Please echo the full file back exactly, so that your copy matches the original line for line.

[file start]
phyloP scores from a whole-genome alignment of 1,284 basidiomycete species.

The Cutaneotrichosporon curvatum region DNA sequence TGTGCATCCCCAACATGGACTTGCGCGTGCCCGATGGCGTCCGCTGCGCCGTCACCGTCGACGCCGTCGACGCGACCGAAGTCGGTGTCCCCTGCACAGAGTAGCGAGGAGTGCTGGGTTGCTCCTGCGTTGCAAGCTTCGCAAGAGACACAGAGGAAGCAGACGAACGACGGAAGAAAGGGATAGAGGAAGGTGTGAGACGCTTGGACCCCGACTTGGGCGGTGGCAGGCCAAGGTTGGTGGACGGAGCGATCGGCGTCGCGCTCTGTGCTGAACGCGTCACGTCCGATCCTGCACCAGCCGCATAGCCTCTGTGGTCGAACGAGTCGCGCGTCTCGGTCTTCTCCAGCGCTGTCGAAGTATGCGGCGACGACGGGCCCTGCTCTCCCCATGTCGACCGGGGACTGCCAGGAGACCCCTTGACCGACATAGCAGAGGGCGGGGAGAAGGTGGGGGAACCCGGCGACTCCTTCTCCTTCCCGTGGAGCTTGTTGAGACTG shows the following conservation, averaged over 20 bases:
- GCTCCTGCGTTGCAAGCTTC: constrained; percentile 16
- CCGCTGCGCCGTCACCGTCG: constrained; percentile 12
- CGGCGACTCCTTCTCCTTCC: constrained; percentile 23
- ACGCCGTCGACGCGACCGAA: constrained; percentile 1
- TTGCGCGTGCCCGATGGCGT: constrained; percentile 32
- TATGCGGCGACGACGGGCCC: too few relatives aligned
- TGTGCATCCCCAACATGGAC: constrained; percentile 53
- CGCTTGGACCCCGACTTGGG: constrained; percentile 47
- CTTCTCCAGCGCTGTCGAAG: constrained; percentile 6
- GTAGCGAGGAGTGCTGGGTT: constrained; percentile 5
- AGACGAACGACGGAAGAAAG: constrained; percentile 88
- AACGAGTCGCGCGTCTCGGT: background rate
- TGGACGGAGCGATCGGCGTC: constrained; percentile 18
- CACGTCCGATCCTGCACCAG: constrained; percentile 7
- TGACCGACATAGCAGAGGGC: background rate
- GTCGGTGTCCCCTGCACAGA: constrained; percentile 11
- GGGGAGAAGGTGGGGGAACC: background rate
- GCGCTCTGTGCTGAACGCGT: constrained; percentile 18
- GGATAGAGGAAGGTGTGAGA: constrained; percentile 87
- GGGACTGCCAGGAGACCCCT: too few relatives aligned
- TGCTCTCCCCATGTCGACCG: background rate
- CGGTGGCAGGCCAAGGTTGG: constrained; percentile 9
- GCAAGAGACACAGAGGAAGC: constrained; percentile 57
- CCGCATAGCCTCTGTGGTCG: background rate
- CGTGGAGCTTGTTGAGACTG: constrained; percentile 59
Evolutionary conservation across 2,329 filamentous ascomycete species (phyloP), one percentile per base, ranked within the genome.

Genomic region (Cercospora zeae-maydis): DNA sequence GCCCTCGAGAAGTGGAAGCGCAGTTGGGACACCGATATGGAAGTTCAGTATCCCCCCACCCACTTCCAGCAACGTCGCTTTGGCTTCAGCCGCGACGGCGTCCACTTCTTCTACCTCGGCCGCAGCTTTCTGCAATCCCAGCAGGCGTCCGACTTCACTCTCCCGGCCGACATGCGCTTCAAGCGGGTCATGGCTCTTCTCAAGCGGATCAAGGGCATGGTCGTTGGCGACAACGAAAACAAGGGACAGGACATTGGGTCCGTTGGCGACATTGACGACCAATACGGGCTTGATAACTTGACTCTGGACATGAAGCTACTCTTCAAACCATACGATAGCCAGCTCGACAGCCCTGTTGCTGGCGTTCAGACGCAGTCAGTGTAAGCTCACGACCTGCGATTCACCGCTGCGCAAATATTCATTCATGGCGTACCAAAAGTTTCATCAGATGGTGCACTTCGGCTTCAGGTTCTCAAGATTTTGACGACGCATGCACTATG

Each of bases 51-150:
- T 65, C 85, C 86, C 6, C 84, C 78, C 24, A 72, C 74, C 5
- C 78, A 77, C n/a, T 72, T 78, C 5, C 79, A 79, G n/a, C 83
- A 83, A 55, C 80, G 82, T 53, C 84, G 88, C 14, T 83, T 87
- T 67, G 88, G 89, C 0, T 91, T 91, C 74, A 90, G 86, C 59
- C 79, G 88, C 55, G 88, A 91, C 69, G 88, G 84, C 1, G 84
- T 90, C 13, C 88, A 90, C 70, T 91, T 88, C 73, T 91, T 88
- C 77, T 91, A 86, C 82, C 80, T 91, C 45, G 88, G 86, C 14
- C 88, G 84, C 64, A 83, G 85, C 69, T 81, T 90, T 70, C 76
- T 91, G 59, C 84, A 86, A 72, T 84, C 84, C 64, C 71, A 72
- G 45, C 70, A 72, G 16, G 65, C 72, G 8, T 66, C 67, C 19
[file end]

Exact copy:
phyloP scores from a whole-genome alignment of 1,284 basidiomycete species.

The Cutaneotrichosporon curvatum region DNA sequence TGTGCATCCCCAACATGGACTTGCGCGTGCCCGATGGCGTCCGCTGCGCCGTCACCGTCGACGCCGTCGACGCGACCGAAGTCGGTGTCCCCTGCACAGAGTAGCGAGGAGTGCTGGGTTGCTCCTGCGTTGCAAGCTTCGCAAGAGACACAGAGGAAGCAGACGAACGACGGAAGAAAGGGATAGAGGAAGGTGTGAGACGCTTGGACCCCGACTTGGGCGGTGGCAGGCCAAGGTTGGTGGACGGAGCGATCGGCGTCGCGCTCTGTGCTGAACGCGTCACGTCCGATCCTGCACCAGCCGCATAGCCTCTGTGGTCGAACGAGTCGCGCGTCTCGGTCTTCTCCAGCGCTGTCGAAGTATGCGGCGACGACGGGCCCTGCTCTCCCCATGTCGACCGGGGACTGCCAGGAGACCCCTTGACCGACATAGCAGAGGGCGGGGAGAAGGTGGGGGAACCCGGCGACTCCTTCTCCTTCCCGTGGAGCTTGTTGAGACTG shows the following conservation, averaged over 20 bases:
- GCTCCTGCGTTGCAAGCTTC: constrained; percentile 16
- CCGCTGCGCCGTCACCGTCG: constrained; percentile 12
- CGGCGACTCCTTCTCCTTCC: constrained; percentile 23
- ACGCCGTCGACGCGACCGAA: constrained; percentile 1
- TTGCGCGTGCCCGATGGCGT: constrained; percentile 32
- TATGCGGCGACGACGGGCCC: too few relatives aligned
- TGTGCATCCCCAACATGGAC: constrained; percentile 53
- CGCTTGGACCCCGACTTGGG: constrained; percentile 47
- CTTCTCCAGCGCTGTCGAAG: constrained; percentile 6
- GTAGCGAGGAGTGCTGGGTT: constrained; percentile 5
- AGACGAACGACGGAAGAAAG: constrained; percentile 88
- AACGAGTCGCGCGTCTCGGT: background rate
- TGGACGGAGCGATCGGCGTC: constrained; percentile 18
- CACGTCCGATCCTGCACCAG: constrained; percentile 7
- TGACCGACATAGCAGAGGGC: background rate
- GTCGGTGTCCCCTGCACAGA: constrained; percentile 11
- GGGGAGAAGGTGGGGGAACC: background rate
- GCGCTCTGTGCTGAACGCGT: constrained; percentile 18
- GGATAGAGGAAGGTGTGAGA: constrained; percentile 87
- GGGACTGCCAGGAGACCCCT: too few relatives aligned
- TGCTCTCCCCATGTCGACCG: background rate
- CGGTGGCAGGCCAAGGTTGG: constrained; percentile 9
- GCAAGAGACACAGAGGAAGC: constrained; percentile 57
- CCGCATAGCCTCTGTGGTCG: background rate
- CGTGGAGCTTGTTGAGACTG: constrained; percentile 59
Evolutionary conservation across 2,329 filamentous ascomycete species (phyloP), one percentile per base, ranked within the genome.

Genomic region (Cercospora zeae-maydis): DNA sequence GCCCTCGAGAAGTGGAAGCGCAGTTGGGACACCGATATGGAAGTTCAGTATCCCCCCACCCACTTCCAGCAACGTCGCTTTGGCTTCAGCCGCGACGGCGTCCACTTCTTCTACCTCGGCCGCAGCTTTCTGCAATCCCAGCAGGCGTCCGACTTCACTCTCCCGGCCGACATGCGCTTCAAGCGGGTCATGGCTCTTCTCAAGCGGATCAAGGGCATGGTCGTTGGCGACAACGAAAACAAGGGACAGGACATTGGGTCCGTTGGCGACATTGACGACCAATACGGGCTTGATAACTTGACTCTGGACATGAAGCTACTCTTCAAACCATACGATAGCCAGCTCGACAGCCCTGTTGCTGGCGTTCAGACGCAGTCAGTGTAAGCTCACGACCTGCGATTCACCGCTGCGCAAATATTCATTCATGGCGTACCAAAAGTTTCATCAGATGGTGCACTTCGGCTTCAGGTTCTCAAGATTTTGACGACGCATGCACTATG

Each of bases 51-150:
- T 65, C 85, C 86, C 6, C 84, C 78, C 24, A 72, C 74, C 5
- C 78, A 77, C n/a, T 72, T 78, C 5, C 79, A 79, G n/a, C 83
- A 83, A 55, C 80, G 82, T 53, C 84, G 88, C 14, T 83, T 87
- T 67, G 88, G 89, C 0, T 91, T 91, C 74, A 90, G 86, C 59
- C 79, G 88, C 55, G 88, A 91, C 69, G 88, G 84, C 1, G 84
- T 90, C 13, C 88, A 90, C 70, T 91, T 88, C 73, T 91, T 88
- C 77, T 91, A 86, C 82, C 80, T 91, C 45, G 88, G 86, C 14
- C 88, G 84, C 64, A 83, G 85, C 69, T 81, T 90, T 70, C 76
- T 91, G 59, C 84, A 86, A 72, T 84, C 84, C 64, C 71, A 72
- G 45, C 70, A 72, G 16, G 65, C 72, G 8, T 66, C 67, C 19